A boundary line of manufacturing history cuts across the factory floor of Siemens Hearing Instruments in Piscataway, NJ. On one side, skilled technicians use casting techniques, precision tools, and years of experience to craft the acrylic shells of hearing aids modeled from silicone impressions of actual ear canals.On the other side of the factory floor, two pizza-oven-sized machines create similar shells from nylon dust. Inside the machines, needles of laser light, guided by digital design files, robotically scan back and forth, cinching paper-thin layers of dust into tough strata of plastic. Four hours and several hundred laser sweeps later, a batch of 80 hearing-aid shells is completed (see “From Dust to Hearing Aids,” bottom). The process saves hours of human labor and produces hearing aids that fit and sound better than traditional ones.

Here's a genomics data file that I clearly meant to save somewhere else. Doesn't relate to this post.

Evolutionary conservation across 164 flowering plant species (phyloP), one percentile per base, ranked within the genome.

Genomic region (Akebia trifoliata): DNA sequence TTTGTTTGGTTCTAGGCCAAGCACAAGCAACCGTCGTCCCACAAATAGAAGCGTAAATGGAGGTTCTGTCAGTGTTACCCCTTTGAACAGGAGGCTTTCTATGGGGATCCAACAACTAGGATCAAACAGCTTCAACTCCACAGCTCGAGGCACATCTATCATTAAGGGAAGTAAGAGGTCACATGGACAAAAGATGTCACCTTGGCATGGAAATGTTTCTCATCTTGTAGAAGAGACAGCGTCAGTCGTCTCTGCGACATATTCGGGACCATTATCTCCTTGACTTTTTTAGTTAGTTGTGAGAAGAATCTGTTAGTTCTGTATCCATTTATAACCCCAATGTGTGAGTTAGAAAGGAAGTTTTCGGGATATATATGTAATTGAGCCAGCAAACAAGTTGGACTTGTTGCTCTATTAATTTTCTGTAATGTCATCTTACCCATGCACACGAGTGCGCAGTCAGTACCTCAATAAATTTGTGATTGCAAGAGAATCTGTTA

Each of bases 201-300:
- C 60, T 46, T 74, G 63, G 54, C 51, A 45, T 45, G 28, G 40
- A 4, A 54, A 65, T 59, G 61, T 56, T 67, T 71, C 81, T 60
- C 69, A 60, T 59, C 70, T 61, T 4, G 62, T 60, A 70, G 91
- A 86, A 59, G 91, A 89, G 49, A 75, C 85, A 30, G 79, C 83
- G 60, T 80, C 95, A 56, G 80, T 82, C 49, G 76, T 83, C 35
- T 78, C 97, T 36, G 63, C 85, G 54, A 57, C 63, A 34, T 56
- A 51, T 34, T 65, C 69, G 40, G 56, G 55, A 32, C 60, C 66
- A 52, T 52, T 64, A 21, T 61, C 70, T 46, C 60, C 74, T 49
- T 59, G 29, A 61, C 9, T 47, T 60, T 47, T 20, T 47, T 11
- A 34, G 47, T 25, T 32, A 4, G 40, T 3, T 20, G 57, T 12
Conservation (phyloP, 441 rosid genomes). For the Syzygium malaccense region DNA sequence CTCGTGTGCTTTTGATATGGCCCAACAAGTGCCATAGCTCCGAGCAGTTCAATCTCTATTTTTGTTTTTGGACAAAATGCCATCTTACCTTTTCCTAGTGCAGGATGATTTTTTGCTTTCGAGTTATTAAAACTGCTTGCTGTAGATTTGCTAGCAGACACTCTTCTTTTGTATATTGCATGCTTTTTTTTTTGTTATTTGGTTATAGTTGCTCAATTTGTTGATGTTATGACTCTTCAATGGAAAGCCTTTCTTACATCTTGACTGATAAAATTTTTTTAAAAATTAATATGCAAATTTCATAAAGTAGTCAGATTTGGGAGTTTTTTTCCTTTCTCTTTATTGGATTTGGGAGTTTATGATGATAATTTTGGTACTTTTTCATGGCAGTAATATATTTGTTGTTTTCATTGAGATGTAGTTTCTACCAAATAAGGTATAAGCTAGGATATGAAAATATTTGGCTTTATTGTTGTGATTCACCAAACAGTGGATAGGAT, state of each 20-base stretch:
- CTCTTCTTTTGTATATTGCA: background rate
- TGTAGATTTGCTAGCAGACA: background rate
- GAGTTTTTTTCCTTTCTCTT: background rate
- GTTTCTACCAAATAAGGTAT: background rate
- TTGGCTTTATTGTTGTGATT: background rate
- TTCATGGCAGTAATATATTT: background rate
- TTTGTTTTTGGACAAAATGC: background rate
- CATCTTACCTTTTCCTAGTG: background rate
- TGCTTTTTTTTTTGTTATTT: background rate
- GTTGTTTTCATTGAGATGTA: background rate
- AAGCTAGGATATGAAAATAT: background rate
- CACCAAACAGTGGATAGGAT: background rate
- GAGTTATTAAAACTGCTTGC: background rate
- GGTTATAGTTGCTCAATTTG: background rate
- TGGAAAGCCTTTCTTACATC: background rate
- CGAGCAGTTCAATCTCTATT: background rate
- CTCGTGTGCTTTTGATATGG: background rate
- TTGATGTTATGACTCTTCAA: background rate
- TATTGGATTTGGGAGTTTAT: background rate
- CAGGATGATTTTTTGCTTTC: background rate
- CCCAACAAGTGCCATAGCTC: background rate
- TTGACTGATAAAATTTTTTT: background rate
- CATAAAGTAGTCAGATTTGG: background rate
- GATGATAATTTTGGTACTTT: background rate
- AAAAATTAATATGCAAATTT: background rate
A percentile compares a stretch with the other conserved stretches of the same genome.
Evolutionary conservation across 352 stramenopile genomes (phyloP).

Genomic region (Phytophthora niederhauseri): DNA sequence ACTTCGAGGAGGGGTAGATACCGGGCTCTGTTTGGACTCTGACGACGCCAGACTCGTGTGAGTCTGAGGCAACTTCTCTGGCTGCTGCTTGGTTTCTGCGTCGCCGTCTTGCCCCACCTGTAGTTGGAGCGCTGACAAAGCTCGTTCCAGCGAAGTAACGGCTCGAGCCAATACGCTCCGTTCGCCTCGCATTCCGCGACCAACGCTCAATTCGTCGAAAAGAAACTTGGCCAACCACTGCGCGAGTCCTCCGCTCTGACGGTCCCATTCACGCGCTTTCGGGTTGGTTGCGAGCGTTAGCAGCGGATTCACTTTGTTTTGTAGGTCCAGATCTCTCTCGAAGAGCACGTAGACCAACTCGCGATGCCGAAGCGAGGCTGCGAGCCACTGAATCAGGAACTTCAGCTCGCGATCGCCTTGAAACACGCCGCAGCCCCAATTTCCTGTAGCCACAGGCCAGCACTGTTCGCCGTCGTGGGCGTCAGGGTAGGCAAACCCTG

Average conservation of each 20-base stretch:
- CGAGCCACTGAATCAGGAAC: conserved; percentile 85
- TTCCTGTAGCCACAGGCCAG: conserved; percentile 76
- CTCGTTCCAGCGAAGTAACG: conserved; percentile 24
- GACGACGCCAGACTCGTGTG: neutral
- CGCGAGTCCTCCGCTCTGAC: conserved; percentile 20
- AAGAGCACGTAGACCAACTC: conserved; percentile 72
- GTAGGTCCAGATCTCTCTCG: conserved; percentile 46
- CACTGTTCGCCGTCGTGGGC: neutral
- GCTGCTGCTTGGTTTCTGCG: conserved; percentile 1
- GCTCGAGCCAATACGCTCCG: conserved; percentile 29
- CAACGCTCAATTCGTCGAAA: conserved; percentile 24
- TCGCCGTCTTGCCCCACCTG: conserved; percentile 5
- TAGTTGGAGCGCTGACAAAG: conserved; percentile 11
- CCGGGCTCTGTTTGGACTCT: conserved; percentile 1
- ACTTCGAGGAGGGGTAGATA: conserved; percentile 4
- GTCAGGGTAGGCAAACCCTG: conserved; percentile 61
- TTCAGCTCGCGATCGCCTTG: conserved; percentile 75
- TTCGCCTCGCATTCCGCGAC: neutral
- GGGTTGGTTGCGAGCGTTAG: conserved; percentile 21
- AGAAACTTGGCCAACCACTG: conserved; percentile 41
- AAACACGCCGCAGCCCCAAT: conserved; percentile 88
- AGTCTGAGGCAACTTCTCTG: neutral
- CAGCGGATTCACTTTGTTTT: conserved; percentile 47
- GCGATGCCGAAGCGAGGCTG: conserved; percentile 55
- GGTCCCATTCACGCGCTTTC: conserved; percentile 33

It works so well that Siemens, the world’s largest maker of hearing aids, is completely switching to the technology at several factories. “This whole process allows us to be more accurate and eliminate human error. This is going to change the business,” says William Lesiecki, director of software and e-business solutions for Siemens Hearing Instruments.